Upon reading the Introduction to Six Degrees by Duncan Watts, I found myself thinking how much we as a contemporary society enjoy a new (or old) piece of technology that makes our lives more convenient and/or comfortable.
I have been asked to house sit for my Dad’s friends for a couple of weeks and some of the reasons I said yes include: the remote control windows and blinds, the Apple TV, the coffee machine and the amazing heating, as well as a chance at autonomy for a bit.
I can’t think of many people I know who would voluntarily say “I would love to move to a desert island and live with no technology for the rest of my life”. People might say they would like to do this for a bit but then come back to the reality that is this age of technology.
I can safely say I enjoy my comforts. Being able to turn on the TV when I am at home on a sick day seems essential. As does being able to check what’s going on in the news on my way to uni on my phone, and for these reasons I agree that power plants seem to be even more vital than roads at this point in time.
Let’s be honest in the future roads could be replaced with something high-tech who knows.. Or maybe we will all be driving flying cars.
Whatever the next major invention may be, you can guarantee there will be people lining up to be the first to try it, as we have seen with Apple products. People have a fascination with the new and the shiny.
On Sunday the 18th of August, Kula held it’s first ever Master Class and after such amazing success we can all be sure it will not be the last.
My Mum and I were of course the last ones to show up and were running around like crazy people trying to organise ourselves, but as soon as we got into the packed room there was this sort of relaxing but eager buzz about everyone.
The incredible Mysan Sidbo lead us through two hours of Yin Yoga, a practice that a lot of people in the room had never tried. It was an eye (and hip) opener as it is of course very different from the Yang practices that many of us yogis are used to.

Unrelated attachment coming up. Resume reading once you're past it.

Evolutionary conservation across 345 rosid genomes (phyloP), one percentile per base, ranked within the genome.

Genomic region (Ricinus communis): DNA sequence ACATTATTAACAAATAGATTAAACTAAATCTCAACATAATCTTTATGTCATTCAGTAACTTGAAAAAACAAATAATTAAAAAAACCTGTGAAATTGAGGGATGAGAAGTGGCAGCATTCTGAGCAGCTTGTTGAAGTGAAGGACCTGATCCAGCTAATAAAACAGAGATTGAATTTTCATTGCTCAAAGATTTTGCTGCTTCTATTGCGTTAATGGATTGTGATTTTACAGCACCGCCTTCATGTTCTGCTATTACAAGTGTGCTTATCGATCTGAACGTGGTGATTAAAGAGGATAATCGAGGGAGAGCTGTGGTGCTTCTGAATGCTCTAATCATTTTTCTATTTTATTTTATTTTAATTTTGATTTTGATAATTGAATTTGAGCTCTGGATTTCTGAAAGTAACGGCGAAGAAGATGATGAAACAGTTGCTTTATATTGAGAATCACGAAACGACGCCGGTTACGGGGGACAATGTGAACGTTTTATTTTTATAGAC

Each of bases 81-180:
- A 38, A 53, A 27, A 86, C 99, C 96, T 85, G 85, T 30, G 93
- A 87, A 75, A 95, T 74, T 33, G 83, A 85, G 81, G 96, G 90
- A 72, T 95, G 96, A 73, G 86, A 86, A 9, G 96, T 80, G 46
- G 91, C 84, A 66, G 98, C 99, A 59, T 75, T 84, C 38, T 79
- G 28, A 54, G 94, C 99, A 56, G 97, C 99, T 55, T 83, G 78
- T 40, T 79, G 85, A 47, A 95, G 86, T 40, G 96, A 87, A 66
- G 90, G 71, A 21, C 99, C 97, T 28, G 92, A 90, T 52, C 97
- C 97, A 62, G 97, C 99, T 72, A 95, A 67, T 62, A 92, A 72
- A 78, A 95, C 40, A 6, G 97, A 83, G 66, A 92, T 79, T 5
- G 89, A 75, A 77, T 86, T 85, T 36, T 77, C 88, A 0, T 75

We were all assured by Mysan that it is normal sometimes when you come out of holding a long Yin stretch to feel like a 102 year old woman, and that it helps you to sympathise when you do see elderly ladies walking extremely slowly down the street. Most importantly this means that you have worked into your fascia and ligaments- something many of us forget to do.
You realise the importance of working deep into the joints in Yin yoga, as it is hard to understand how much emotion and pressure is held in them until you try to release it.
Walking out of the studio at the end of the class- after almost falling asleep to Mysan’s soothing voice in relaxation, I was sure that I was going to be struggling to walk the next day, however I was not sore in the slightest and felt more open than I ever have before.
Through the laughs, the pain, the long poses, the bolsters and blankets, everyone learnt a lot about not only Mysan’s Yin Yoga but also about their own bodies.
Kula will be starting regular Yin Yoga classes at 8.30am on a Sunday morning and I can’t think of a better way to release and compliment other activities at the end of the week.
When I think of a story that changes it’s shape every time you read it, I think of a city; in particularly a city that one does not visit too often.
My example could be Christchurch, New Zealand, somewhere I frequent once or twice every couple of years. Each time I visit Christchurch, it’s story is evolving, whether it be through my grandparents moving house, or through the earthquake that devastated the city centre.
Each time it tells me something different about itself and this is the example I come to when I think of an ever-evolving story. It could be telling the story of the banding together and strength of the community in rebuilding the city, even using shipping crates as restaurants (a pretty cool idea if you ask me). It could be telling me the story of the brisk winter that is just ending and the warm summer ahead.
I would be intrigued by a story that changed its shape each time I looked at it, as it would mean that it was an active entity that you could never get sick of. It would be fascinating to be able to explore different outcomes like in those movies where you can choose your own ending.